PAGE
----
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Biodynamic vs Organic vs Natural vs Orange (oxidative) and Orange (skin contact) wines

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I have to admit to being quite puzzled as to how you could not have vineyard intervention.


A matter of degree, obviously, and sort of discriminatory against some climates. 


While faking old bordeaux requires actual wine, I recently had a very easy time convincing friends that red sorrel wine (not in the jamaican sense, but actual juiced red sorrel leaves, wine yeast, sugar, limited co2 release) was a red pet nat from the loire. 

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  • 3 weeks later...
Guest Ptipois

Ok, if Jancou is your reference I can see where you'd get the cocaine story  :D


No, not from there. I wasn't aware of that. 


Whatever Jancou sniffs or not, he always was one of the most knowledgeable, sensible and open-minded promoters of vins nature

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Pretty funny New Yorker piece about orange wine:


The overbearing boldness of orange wine is too diverse to categorize. Some are nutty and firm, like weird sherries, and some are briny, some brightly acidic, and some highly herbal. Some suggest a Carmen-Miranda-headdress spectrum of fruit. At a wine bar where all the descriptions somehow read like Allen Ginsberg’s grocery list, I tasted a Sicilian example said to evoke “copper kettles, chamomile flowers, Ricola popsicle.” Its finish prompted the question, “Is that a note of melon or is it a hint of Goodyear rubber?” By their nature, these wines very much open up as they breathe, slowly revealing subtle glories, or else gradually becoming slightly less bad.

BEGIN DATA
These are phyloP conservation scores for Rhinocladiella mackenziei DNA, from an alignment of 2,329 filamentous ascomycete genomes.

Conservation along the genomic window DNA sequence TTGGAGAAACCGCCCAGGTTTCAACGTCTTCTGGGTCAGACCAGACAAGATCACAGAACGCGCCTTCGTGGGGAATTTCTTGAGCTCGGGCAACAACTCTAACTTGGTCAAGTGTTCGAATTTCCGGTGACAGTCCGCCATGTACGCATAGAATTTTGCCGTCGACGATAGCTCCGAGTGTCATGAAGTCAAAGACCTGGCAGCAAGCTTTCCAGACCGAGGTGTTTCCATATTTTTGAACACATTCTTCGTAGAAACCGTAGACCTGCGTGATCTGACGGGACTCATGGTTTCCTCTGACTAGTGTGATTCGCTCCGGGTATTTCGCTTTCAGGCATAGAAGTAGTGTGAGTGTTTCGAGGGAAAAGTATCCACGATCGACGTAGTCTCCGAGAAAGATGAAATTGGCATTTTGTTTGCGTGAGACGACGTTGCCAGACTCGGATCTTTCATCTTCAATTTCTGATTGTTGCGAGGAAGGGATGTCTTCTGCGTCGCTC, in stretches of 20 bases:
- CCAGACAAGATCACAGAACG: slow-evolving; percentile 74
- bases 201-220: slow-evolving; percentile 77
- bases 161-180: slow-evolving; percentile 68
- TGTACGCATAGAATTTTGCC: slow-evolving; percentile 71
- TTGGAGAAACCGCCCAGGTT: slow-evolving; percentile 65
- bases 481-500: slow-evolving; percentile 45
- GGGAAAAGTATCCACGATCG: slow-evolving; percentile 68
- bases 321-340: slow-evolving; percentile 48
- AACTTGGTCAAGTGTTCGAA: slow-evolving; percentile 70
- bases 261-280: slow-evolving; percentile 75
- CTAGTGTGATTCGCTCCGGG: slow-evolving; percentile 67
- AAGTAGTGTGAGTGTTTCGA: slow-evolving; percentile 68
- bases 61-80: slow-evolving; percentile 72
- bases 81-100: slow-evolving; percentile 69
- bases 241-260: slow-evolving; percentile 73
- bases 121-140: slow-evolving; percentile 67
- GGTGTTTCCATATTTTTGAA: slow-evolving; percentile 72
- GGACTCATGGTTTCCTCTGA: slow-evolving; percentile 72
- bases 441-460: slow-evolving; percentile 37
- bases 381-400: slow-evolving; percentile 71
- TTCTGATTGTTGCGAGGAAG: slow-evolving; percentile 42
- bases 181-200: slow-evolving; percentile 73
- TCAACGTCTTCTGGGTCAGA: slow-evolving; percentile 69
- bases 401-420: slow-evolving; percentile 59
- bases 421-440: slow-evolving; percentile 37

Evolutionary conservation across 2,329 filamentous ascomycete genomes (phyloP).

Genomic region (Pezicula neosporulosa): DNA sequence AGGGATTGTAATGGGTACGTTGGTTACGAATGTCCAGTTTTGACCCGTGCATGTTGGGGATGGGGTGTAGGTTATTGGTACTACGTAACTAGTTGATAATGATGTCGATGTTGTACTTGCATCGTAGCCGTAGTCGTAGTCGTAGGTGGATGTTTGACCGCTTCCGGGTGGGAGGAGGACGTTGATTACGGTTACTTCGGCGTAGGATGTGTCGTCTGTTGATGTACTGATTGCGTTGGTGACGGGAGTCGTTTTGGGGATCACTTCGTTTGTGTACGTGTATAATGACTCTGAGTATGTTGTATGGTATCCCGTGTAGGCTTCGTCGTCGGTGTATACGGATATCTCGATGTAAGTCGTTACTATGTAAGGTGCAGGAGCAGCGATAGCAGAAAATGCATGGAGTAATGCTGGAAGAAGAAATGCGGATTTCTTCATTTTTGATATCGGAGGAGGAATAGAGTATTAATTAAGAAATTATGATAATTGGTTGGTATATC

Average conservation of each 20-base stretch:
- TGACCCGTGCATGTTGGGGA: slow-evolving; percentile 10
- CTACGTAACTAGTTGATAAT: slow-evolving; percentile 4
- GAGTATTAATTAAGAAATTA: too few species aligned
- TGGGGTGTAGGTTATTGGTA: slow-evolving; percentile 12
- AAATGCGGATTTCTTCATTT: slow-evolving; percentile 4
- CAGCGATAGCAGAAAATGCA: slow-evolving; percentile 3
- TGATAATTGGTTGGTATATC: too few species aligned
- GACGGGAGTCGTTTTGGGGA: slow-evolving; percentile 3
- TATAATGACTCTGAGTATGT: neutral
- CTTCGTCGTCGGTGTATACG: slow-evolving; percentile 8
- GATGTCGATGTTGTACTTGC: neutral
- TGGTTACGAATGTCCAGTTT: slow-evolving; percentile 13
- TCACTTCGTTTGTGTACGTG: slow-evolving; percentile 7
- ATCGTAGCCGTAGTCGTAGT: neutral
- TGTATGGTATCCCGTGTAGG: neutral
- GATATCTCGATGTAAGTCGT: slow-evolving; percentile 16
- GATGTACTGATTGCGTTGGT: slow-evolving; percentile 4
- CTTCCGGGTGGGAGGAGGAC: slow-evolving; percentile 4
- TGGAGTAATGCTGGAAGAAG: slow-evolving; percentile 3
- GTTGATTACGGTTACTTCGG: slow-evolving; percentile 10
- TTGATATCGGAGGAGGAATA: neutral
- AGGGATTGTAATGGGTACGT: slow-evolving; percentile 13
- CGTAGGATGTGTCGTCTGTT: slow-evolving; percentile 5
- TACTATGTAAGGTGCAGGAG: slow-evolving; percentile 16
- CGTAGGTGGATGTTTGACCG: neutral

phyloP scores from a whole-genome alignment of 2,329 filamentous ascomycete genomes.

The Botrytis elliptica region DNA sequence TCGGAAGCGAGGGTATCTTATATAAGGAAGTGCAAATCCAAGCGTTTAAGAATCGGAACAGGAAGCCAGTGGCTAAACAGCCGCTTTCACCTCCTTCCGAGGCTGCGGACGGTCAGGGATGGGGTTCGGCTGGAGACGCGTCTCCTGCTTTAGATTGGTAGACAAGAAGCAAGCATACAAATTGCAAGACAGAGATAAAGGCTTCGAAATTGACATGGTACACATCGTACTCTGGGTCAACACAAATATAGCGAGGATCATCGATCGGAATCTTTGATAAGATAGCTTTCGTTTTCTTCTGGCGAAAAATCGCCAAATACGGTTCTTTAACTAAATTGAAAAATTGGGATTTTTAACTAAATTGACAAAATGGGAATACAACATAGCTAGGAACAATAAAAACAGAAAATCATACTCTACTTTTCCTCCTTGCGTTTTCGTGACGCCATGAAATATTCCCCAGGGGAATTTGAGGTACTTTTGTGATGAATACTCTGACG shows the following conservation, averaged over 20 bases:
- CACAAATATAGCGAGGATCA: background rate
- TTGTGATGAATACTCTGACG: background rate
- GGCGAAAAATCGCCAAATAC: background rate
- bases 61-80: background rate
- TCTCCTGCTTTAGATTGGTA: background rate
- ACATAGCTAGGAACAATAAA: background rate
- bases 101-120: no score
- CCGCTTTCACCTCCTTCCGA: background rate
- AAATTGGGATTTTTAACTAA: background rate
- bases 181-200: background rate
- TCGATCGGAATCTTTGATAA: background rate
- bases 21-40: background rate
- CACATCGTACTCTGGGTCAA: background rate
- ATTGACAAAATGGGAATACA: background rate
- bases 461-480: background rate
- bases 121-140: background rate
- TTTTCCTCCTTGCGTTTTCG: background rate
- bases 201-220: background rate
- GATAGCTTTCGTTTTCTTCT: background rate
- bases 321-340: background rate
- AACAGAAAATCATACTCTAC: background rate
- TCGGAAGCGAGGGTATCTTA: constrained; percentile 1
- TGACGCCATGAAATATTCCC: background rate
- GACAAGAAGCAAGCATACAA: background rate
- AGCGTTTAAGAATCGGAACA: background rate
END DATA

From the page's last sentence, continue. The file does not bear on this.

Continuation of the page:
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Now we know what it is!

“We analyzed 34 natural wines and found two had residues, including a wine which came from a famous natural winemaker,” he said in an email from the Loire. “We do not want synthetic chemistry in natural wines.”

You didn't analyze well enough. At least 20% fraud by now.

Aaron Ayscough, a blogger who is also the wine director at Table restaurant in Paris and is writing a book on natural wine, argues that labeling like “Vin Méthode Nature” asks a lot of small producers and nothing of large industrial producers.
“It’s fundamentally regressive, because it puts the financial and administrative burden of proof on small-scale, artisanal natural winemakers rather than on industrial wine producers,” he wrote in an email. “It would be way more effective to mandate that all wine producers, natural and conventional, list the ingredients and processes used in their winemaking, and let consumers make the verdict about what’s natural enough for them.

Right, except I don't even think listing ingredients and processes is helpful or likely to happen.

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Serving pet nats, and some very different ones, to people who don’t care, and consistently they are accepting them as some kind of cider.

I’ve had a few I’ve enjoyed but if I were drinking blind it might as well have been some sort of fancy beer.

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